By Eric Beasley
One of the benefits of having a neutral debate moderator without an ax to grind or an uncomfortable obsession with specific candidates is the ability to talk about substantive and important issues. Last night, the Frederick County Republicans came together to put on an amazing debate. A Miner Detail was the only blog there to cover the events.
One of these substantive questions brought up by the moderator was concerning Edward Snowden. Was he a criminal or whistleblower?
The candidate answers were as follows:
Scott Cheng – Criminal
Robin Ficker – Disapproves
Frank Howard – Criminal and Whistleblower
David Vogt – Traitor
Terry Baker – Criminal and Traitor
Amie Hoeber – Criminal, Traitor, and Coward
Harold Painter – Traitor
Chris Mason – Whistleblower
Commentary: The Snowden leaks are a complicated issue. Just like the Apple v. FBI question I wrote about earlier, you have to understand a few things before taking a position. But I will tell you up front, Chris Mason is 100% correct on this issue. The rest of the candidates are misinformed.
A few basic questions have to be answered before any factual argument can be made either way:
What did the Snowden leak prove the NSA was doing?
Among other things, like implanting malware into network hardware and hacking the connection between data centers hosted by private American companies, the documents leaked by Edward Snowden proved that the NSA was actively spying on American citizens, using the FISA (Foreign Intelligence Surveillence Act) Court to obtain blanket warrants from companies for phone metadata records.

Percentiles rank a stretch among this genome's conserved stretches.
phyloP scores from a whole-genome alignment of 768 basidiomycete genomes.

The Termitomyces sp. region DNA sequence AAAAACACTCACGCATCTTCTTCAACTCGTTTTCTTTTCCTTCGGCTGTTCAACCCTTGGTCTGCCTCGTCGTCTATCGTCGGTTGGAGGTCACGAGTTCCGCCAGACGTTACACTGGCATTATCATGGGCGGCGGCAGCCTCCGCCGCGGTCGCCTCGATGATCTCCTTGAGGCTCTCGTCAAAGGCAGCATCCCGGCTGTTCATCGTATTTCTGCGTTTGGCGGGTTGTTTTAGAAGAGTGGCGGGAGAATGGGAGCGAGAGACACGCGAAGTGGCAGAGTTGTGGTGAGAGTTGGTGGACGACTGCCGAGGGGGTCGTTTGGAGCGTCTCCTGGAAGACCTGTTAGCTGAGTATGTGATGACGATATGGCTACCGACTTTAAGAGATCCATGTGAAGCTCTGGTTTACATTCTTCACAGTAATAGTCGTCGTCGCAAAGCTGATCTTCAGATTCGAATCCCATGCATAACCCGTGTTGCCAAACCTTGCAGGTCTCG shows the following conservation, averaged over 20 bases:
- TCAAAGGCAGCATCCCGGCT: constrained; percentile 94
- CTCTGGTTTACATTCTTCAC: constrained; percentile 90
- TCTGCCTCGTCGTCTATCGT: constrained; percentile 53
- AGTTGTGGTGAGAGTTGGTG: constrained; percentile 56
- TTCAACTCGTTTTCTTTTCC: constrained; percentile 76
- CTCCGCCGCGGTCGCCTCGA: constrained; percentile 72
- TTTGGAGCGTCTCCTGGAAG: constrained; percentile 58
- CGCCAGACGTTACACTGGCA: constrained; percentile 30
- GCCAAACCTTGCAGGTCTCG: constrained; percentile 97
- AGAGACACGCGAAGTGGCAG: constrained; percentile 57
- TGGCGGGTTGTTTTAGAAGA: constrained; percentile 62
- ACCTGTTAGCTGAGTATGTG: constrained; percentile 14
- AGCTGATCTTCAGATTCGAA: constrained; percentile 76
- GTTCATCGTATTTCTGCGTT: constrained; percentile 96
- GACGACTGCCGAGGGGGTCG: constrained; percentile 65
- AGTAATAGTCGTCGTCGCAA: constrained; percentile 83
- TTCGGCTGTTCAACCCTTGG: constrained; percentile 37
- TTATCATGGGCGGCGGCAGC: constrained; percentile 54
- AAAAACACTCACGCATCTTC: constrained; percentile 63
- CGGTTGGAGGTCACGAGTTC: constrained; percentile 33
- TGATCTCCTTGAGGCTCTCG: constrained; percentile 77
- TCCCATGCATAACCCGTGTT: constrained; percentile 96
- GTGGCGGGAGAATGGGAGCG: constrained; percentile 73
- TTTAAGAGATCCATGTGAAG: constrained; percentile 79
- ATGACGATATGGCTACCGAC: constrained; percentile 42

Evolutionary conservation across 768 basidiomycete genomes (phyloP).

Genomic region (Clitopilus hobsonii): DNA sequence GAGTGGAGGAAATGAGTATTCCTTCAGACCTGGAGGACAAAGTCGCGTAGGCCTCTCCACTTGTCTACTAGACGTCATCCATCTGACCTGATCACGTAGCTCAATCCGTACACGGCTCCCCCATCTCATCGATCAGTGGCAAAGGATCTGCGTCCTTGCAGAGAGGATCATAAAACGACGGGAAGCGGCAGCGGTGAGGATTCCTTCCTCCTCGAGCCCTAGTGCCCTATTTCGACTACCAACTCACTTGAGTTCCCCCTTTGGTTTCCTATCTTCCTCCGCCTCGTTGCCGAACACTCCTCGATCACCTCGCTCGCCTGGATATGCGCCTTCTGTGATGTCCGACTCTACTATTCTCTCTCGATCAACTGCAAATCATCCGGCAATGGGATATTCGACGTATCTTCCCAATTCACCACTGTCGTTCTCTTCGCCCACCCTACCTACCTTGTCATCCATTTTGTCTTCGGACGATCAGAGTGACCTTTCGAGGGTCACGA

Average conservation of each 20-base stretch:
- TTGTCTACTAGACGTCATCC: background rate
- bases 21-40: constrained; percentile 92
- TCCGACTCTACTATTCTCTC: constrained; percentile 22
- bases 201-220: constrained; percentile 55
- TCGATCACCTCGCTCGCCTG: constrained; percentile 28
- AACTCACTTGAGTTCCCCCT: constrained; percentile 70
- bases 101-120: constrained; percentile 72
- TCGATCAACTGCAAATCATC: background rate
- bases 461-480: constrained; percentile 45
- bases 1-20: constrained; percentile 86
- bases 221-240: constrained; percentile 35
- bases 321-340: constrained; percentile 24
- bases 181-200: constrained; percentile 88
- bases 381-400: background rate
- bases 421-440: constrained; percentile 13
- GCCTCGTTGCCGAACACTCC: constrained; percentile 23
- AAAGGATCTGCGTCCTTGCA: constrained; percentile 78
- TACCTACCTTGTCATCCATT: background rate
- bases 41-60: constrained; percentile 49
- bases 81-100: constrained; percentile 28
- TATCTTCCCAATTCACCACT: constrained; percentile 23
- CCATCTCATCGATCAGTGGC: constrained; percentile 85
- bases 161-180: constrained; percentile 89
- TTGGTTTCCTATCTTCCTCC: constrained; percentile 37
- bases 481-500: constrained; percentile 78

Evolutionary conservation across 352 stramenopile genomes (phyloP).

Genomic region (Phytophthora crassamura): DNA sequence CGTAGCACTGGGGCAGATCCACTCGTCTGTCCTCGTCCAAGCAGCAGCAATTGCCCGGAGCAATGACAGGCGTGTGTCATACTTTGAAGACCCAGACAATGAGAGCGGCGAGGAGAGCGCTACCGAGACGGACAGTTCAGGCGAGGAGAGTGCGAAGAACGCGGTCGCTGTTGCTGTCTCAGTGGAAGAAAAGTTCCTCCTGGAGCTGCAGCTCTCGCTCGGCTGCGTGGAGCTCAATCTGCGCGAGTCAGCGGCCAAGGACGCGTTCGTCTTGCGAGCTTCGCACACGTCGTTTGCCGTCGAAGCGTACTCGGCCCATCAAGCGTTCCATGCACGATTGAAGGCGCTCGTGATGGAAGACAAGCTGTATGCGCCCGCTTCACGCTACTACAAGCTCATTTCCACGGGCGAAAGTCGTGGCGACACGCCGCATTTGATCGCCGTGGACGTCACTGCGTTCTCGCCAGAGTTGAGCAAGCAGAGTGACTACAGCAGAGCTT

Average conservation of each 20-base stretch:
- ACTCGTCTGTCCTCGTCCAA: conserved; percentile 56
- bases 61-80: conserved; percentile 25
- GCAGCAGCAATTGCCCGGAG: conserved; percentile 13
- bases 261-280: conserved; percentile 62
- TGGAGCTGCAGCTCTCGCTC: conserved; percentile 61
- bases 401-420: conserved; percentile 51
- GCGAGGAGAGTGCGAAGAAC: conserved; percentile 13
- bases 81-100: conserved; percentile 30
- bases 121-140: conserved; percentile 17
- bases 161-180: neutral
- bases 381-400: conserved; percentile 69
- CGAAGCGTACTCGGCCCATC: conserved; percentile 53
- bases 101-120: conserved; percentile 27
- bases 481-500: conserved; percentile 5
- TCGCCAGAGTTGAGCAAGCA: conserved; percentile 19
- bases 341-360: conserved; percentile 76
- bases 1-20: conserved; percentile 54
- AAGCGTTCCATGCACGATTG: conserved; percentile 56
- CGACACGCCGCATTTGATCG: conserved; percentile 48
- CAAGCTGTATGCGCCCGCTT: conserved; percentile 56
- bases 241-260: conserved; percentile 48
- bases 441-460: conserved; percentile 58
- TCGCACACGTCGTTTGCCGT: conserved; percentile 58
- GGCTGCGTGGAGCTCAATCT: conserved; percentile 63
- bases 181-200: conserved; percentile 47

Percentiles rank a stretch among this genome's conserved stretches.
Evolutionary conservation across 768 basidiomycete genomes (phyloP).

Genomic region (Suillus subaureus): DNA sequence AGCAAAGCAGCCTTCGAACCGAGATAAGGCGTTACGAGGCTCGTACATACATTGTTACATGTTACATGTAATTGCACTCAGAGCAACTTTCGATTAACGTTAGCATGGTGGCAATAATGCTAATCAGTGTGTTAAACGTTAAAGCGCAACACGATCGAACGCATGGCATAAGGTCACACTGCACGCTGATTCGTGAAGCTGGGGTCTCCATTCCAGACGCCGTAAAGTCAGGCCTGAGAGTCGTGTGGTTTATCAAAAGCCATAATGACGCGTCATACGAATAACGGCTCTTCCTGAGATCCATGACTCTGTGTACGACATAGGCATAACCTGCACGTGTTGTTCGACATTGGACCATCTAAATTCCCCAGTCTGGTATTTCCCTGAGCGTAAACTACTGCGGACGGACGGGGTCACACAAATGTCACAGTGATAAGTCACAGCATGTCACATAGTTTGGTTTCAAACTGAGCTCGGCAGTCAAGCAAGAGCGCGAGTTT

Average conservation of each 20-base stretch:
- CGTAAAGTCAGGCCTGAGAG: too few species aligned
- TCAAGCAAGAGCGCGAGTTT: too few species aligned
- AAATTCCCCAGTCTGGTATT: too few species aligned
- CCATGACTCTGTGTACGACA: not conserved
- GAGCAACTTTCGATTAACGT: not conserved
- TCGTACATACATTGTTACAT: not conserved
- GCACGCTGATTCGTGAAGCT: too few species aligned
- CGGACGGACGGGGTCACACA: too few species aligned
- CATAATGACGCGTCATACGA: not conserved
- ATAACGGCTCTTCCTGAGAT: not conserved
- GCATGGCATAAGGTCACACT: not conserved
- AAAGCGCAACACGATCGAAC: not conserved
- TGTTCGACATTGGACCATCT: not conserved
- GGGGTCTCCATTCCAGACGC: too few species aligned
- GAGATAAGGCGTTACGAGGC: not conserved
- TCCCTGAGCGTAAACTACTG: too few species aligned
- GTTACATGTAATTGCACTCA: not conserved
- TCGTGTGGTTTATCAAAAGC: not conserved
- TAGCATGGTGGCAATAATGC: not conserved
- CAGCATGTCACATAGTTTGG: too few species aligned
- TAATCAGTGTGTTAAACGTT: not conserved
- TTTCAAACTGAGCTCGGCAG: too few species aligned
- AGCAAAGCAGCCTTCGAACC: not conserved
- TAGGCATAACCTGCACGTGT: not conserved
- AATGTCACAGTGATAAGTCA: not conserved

There’s a few problems here. First off, why was the NSA using a “foreign” surveillance court for warrants? Because they wanted to ensure the American public did not know about the warrants and avoid the pesky concept of “due process.” Second, why was the NSA refusing to put a name on the warrants, instead putting “Verizon” on them? Because the NSA wanted to spy on Americans, not foreign adversaries. Corporations are not people, they cannot be named on a warrant.
Could Edward Snowden have gone through proper channels and been a “whistleblower?”
No. No way he could of done that. Here’s a dirty little secret of working in the Federal Government. When you are a government employee, you have the ability to receive whistleblower protection. When you are a government contractor, you do NOT have any mechanism to claim whistleblower protection. You are expendable.
Just go drive by the NSA some time. I’d like to direct your attention to the large office park (National Business Park) on the western side of the Baltimore-Washington Parkway, northern side of Route 32. Name a member of the military-industrial complex, and you will see their massive office building there, with a special dedicated entrance to go onto the NSA campus.
Or even better, search for jobs in Annapolis Junction, MD. Note that officially, only 40 people live here. 99% of these jobs are a contracting position at the NSA. As of writing this article, there are 777 jobs in this “city.”
Many (exact number is classified) contractors work within our intelligence apparatus and none of them have any venue to blow the whistle on fraud, waste, abuse, or illegal activity.
Did Edward Snowden try to go through proper channels for whistleblower protection?
Yes. Yes he did. However, consider the location which he tried to blow the whistle. They have a convenient excuse to cover up any complaints filed by Snowden, it’s called “classified.” The NSA claims that no complaints were filed, but can we really trust an agency that has no public accountability, oversight from politicians whose campaigns are funded by Military-Industrial Complex $$$$? I wholeheartedly believe there is no reason to trust their claim about the complaints.
Unfortunately, we will not know the truth about the Snowden leaks for at least 25 years. Probably more, because they will come up with an excuse to keep the information classified. This is the same agency that still maintains classification on intelligence methods from the Vietnam War, none of which are in use today.
Could Edward Snowden have gone about it in a better way?
Definitely. He should have released the documents and surrendered himself to the FBI, in front of cameras from every news outlet. I do agree with the criticism that he is a coward, he should have stood trial and let a jury of his peers decide his fate. In public.